Allergen Specific Immunotherapy (ASI) in the form of subcutaneous route (SCIT) used over a century and is currently under used for management of IgE mediated allergy disorders. SCIT Meta analysis showed very promising results and sustained effect for a long period from 7 years to 12 years on stopping the therapy. The adverse events are not common and application for day to day practice currently restricted among trained physicians. Allergy prone subjects adherence to SCIT is very less and drop outs are more either due to invasive injections, the long term dosage, cumbersome to wait at the clinic after the injection or due to local and systemic reactions. Alternate route suggested by WAO, ARIA and EAACI is Sublingual (SLIT) for better compliance and to increase the adherence of the therapy. SLIT Meta analysis showed its efficacy is equivalent to SCIT with mild to moderate tolerable adverse events without discontinuation of dosage schedules.SLIT becomes successful in the hands of trained physicians who initiate the effective dose for effective response which is crucial. The quality of standardised allergen extracts and the appropriate dose is to generate clinical response is very important. Selection of allergens for therapy by taking care of proteolysis which degrade in combination of heterogeneous allergens and time of administration is very critical. SLIT is friendly with children less than 6 years, SCIT restricted below 6 years. SLIT in the form of drops, tablets and Stripe is currently used and SLIT kept below the tongue before food for 2 to 5 minutes and swallow. The prescribed tailor made dosage consumed on daily basis at a regular time shows better results. At present the SLIT is a personal Medicine. SLIT is popular among European countries and US FDA is in the process of evaluation of clinical trials.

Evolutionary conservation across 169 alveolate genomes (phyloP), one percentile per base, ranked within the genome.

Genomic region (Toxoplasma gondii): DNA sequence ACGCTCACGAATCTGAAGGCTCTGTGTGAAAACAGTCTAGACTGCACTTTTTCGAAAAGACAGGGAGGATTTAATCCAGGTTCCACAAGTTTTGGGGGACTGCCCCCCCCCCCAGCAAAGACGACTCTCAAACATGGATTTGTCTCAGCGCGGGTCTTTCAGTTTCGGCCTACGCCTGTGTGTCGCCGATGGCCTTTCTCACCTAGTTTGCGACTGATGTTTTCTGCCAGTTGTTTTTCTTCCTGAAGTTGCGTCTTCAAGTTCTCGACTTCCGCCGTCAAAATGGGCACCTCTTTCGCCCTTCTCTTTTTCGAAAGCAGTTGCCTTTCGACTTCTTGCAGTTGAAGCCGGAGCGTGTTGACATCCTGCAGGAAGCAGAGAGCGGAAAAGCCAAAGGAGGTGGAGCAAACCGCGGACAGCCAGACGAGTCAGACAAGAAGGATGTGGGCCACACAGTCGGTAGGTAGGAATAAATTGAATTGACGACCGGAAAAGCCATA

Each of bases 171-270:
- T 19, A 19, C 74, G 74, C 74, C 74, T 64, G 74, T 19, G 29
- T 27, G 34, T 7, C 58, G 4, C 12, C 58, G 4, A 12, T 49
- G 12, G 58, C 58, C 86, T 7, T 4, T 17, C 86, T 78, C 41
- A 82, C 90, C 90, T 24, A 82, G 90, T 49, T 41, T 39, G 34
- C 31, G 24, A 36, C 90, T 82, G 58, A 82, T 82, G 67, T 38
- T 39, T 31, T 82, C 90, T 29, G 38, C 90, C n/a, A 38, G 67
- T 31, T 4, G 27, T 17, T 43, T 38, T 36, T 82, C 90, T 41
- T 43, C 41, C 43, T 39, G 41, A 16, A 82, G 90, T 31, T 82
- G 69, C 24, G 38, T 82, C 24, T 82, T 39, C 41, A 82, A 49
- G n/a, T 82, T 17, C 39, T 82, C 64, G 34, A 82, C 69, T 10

3,815 194 -